I often become the peacemaker in any righteous debate. This cumbersome role usually prevents me from taking any side too harshly. As Robert Frost said, “A liberal man is too broad-minded to take his own side in a quarrel.”
Perhaps Frost has a point. Others would call it indecisive, and still others would call it a “flip-flopper.” Some broad-minded individuals may even claim a peacemaking mission. Whatever the purpose, straddling the middle presents some interesting benefits while being intertwined in fiery opinions.
In this election season, debates have been raging online and in print. Sometimes they are overheard in heated conversations. The issues have run far and wide including such topics as the failing economy, marriage equality and fair punishment. Sometimes the participants sprint so far from the actual conflict that they turn around and point fingers, claiming that the opposition has lost their moral integrity and logical center.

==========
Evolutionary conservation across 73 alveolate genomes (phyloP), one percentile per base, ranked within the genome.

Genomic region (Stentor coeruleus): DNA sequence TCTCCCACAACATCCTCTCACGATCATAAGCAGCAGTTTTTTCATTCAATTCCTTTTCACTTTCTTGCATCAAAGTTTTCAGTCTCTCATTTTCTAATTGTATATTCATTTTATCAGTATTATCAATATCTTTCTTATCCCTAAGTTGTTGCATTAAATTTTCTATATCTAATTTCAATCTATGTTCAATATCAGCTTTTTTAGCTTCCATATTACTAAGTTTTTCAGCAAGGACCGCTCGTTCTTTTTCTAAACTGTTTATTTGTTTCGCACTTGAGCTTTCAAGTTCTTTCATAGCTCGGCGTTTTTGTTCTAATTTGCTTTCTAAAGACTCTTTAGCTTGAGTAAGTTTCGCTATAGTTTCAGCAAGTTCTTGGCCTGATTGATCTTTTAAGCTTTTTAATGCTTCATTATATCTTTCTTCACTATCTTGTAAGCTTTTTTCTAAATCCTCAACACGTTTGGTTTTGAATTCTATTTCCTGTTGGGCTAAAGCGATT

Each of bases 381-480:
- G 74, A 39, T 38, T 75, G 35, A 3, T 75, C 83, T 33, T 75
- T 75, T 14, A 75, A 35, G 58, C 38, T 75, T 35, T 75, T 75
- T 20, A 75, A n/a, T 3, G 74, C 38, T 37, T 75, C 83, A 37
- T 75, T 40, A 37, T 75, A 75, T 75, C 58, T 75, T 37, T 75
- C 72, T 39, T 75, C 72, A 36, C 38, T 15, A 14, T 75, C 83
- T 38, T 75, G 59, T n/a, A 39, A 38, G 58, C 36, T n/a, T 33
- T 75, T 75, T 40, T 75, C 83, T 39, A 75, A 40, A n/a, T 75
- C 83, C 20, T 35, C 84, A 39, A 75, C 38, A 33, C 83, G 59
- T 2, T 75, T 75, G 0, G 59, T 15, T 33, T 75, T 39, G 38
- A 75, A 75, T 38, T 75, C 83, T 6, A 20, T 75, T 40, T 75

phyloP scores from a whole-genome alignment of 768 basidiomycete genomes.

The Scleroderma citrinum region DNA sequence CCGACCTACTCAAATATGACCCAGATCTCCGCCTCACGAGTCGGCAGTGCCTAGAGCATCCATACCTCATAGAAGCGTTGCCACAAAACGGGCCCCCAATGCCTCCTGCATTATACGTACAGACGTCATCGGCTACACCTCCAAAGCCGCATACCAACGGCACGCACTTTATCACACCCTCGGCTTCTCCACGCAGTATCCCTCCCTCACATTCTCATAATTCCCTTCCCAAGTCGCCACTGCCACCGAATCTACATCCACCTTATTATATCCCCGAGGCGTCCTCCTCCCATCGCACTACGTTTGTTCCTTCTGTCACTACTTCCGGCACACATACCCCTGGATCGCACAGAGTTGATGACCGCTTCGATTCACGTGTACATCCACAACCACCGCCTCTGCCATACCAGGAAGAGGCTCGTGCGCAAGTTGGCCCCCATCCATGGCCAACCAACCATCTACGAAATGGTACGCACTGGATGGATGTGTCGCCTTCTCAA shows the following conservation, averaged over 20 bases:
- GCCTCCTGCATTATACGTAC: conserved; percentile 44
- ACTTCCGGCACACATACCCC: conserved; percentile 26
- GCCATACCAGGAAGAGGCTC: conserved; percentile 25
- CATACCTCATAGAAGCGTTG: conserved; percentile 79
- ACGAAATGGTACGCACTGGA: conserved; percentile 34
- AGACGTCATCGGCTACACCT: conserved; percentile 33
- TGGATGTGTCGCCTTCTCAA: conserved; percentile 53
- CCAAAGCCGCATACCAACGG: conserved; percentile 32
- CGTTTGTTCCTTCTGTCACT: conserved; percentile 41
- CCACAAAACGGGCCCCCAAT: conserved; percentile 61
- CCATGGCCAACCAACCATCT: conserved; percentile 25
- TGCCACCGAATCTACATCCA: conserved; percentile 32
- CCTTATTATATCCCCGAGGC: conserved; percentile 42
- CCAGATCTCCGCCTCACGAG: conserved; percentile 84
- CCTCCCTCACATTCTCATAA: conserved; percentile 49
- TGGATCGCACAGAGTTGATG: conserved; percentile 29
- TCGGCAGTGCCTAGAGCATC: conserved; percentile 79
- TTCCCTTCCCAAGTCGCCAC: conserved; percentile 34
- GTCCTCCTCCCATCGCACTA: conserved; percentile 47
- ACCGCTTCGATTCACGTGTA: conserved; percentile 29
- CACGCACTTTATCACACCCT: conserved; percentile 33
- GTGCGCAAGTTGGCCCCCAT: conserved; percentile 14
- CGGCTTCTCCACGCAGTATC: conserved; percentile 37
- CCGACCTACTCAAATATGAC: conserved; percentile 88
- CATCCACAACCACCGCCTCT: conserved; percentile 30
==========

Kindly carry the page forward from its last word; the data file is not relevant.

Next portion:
This feeds into a theory I have been exploring. Certain types of people are expected to have certain beliefs. You can’t be a vegan and vote republican. If you have Christian background, better vote yes on the marriage amendment. Democrats are communists and Republicans are warmongers.
Recently, I was speaking to a fellow student about the recent campaign developments. He expressed his extreme support of Obama’s re-election. When I asked the reason why he responded, “Because Romney’s a Mormon of course.”
Avoid over generalizations and limiting labels. Keep on keepin’ on and debate, but do so reasonably. If you don’t, other peacemakers and I will be happy to remind you each of your valid points and of your ridiculous heresay.
BY APRIL KNUTSON